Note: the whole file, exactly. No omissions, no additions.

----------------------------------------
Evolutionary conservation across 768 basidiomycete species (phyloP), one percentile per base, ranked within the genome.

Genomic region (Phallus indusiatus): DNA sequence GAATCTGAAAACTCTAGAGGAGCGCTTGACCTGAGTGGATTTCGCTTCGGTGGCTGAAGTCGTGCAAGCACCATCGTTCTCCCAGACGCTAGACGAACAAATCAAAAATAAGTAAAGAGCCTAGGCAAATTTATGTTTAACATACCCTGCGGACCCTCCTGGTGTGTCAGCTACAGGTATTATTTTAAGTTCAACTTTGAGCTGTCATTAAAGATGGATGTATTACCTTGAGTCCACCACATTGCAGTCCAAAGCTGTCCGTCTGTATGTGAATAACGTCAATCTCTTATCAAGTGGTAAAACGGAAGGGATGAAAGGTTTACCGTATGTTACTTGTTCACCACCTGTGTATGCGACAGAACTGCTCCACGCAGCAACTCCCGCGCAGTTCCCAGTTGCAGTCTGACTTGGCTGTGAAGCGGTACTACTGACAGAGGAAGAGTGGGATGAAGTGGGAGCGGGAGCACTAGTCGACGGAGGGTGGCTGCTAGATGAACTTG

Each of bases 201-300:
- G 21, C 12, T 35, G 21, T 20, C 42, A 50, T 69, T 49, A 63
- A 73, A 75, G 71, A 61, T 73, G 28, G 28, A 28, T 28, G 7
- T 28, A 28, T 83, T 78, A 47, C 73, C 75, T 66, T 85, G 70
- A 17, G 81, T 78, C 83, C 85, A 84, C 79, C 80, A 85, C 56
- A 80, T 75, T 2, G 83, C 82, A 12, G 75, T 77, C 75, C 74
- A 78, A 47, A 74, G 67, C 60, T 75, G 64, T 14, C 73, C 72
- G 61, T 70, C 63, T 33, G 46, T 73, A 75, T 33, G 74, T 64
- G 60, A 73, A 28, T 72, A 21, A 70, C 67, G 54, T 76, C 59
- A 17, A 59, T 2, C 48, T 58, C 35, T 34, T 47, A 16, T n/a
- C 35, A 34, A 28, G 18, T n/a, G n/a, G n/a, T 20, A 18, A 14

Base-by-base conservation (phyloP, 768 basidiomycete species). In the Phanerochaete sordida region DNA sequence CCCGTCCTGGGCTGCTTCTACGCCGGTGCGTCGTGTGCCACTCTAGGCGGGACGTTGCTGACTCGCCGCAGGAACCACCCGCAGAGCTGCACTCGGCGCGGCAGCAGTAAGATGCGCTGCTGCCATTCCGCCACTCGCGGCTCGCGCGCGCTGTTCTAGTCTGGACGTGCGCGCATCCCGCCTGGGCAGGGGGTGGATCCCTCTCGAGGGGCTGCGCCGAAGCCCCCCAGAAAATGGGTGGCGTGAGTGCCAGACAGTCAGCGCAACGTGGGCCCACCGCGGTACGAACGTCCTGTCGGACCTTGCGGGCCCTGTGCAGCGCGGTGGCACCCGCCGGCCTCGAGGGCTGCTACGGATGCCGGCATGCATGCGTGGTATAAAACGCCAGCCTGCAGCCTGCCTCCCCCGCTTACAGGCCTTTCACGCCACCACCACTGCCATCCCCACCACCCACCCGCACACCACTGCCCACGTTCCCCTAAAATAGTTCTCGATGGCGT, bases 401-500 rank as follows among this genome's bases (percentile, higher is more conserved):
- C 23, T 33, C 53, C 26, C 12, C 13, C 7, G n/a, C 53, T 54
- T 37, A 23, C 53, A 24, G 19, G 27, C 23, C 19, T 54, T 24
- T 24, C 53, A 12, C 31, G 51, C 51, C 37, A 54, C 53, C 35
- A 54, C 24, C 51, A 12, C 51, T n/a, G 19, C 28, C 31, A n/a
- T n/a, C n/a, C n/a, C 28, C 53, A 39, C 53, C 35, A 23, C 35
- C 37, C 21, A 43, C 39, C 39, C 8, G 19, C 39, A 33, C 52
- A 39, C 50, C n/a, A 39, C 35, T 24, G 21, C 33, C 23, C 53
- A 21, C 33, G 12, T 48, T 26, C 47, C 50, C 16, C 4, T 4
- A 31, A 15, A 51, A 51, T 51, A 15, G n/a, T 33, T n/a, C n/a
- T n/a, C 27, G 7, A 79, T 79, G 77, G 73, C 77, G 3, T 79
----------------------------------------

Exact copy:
Evolutionary conservation across 768 basidiomycete species (phyloP), one percentile per base, ranked within the genome.

Genomic region (Phallus indusiatus): DNA sequence GAATCTGAAAACTCTAGAGGAGCGCTTGACCTGAGTGGATTTCGCTTCGGTGGCTGAAGTCGTGCAAGCACCATCGTTCTCCCAGACGCTAGACGAACAAATCAAAAATAAGTAAAGAGCCTAGGCAAATTTATGTTTAACATACCCTGCGGACCCTCCTGGTGTGTCAGCTACAGGTATTATTTTAAGTTCAACTTTGAGCTGTCATTAAAGATGGATGTATTACCTTGAGTCCACCACATTGCAGTCCAAAGCTGTCCGTCTGTATGTGAATAACGTCAATCTCTTATCAAGTGGTAAAACGGAAGGGATGAAAGGTTTACCGTATGTTACTTGTTCACCACCTGTGTATGCGACAGAACTGCTCCACGCAGCAACTCCCGCGCAGTTCCCAGTTGCAGTCTGACTTGGCTGTGAAGCGGTACTACTGACAGAGGAAGAGTGGGATGAAGTGGGAGCGGGAGCACTAGTCGACGGAGGGTGGCTGCTAGATGAACTTG

Each of bases 201-300:
- G 21, C 12, T 35, G 21, T 20, C 42, A 50, T 69, T 49, A 63
- A 73, A 75, G 71, A 61, T 73, G 28, G 28, A 28, T 28, G 7
- T 28, A 28, T 83, T 78, A 47, C 73, C 75, T 66, T 85, G 70
- A 17, G 81, T 78, C 83, C 85, A 84, C 79, C 80, A 85, C 56
- A 80, T 75, T 2, G 83, C 82, A 12, G 75, T 77, C 75, C 74
- A 78, A 47, A 74, G 67, C 60, T 75, G 64, T 14, C 73, C 72
- G 61, T 70, C 63, T 33, G 46, T 73, A 75, T 33, G 74, T 64
- G 60, A 73, A 28, T 72, A 21, A 70, C 67, G 54, T 76, C 59
- A 17, A 59, T 2, C 48, T 58, C 35, T 34, T 47, A 16, T n/a
- C 35, A 34, A 28, G 18, T n/a, G n/a, G n/a, T 20, A 18, A 14

Base-by-base conservation (phyloP, 768 basidiomycete species). In the Phanerochaete sordida region DNA sequence CCCGTCCTGGGCTGCTTCTACGCCGGTGCGTCGTGTGCCACTCTAGGCGGGACGTTGCTGACTCGCCGCAGGAACCACCCGCAGAGCTGCACTCGGCGCGGCAGCAGTAAGATGCGCTGCTGCCATTCCGCCACTCGCGGCTCGCGCGCGCTGTTCTAGTCTGGACGTGCGCGCATCCCGCCTGGGCAGGGGGTGGATCCCTCTCGAGGGGCTGCGCCGAAGCCCCCCAGAAAATGGGTGGCGTGAGTGCCAGACAGTCAGCGCAACGTGGGCCCACCGCGGTACGAACGTCCTGTCGGACCTTGCGGGCCCTGTGCAGCGCGGTGGCACCCGCCGGCCTCGAGGGCTGCTACGGATGCCGGCATGCATGCGTGGTATAAAACGCCAGCCTGCAGCCTGCCTCCCCCGCTTACAGGCCTTTCACGCCACCACCACTGCCATCCCCACCACCCACCCGCACACCACTGCCCACGTTCCCCTAAAATAGTTCTCGATGGCGT, bases 401-500 rank as follows among this genome's bases (percentile, higher is more conserved):
- C 23, T 33, C 53, C 26, C 12, C 13, C 7, G n/a, C 53, T 54
- T 37, A 23, C 53, A 24, G 19, G 27, C 23, C 19, T 54, T 24
- T 24, C 53, A 12, C 31, G 51, C 51, C 37, A 54, C 53, C 35
- A 54, C 24, C 51, A 12, C 51, T n/a, G 19, C 28, C 31, A n/a
- T n/a, C n/a, C n/a, C 28, C 53, A 39, C 53, C 35, A 23, C 35
- C 37, C 21, A 43, C 39, C 39, C 8, G 19, C 39, A 33, C 52
- A 39, C 50, C n/a, A 39, C 35, T 24, G 21, C 33, C 23, C 53
- A 21, C 33, G 12, T 48, T 26, C 47, C 50, C 16, C 4, T 4
- A 31, A 15, A 51, A 51, T 51, A 15, G n/a, T 33, T n/a, C n/a
- T n/a, C 27, G 7, A 79, T 79, G 77, G 73, C 77, G 3, T 79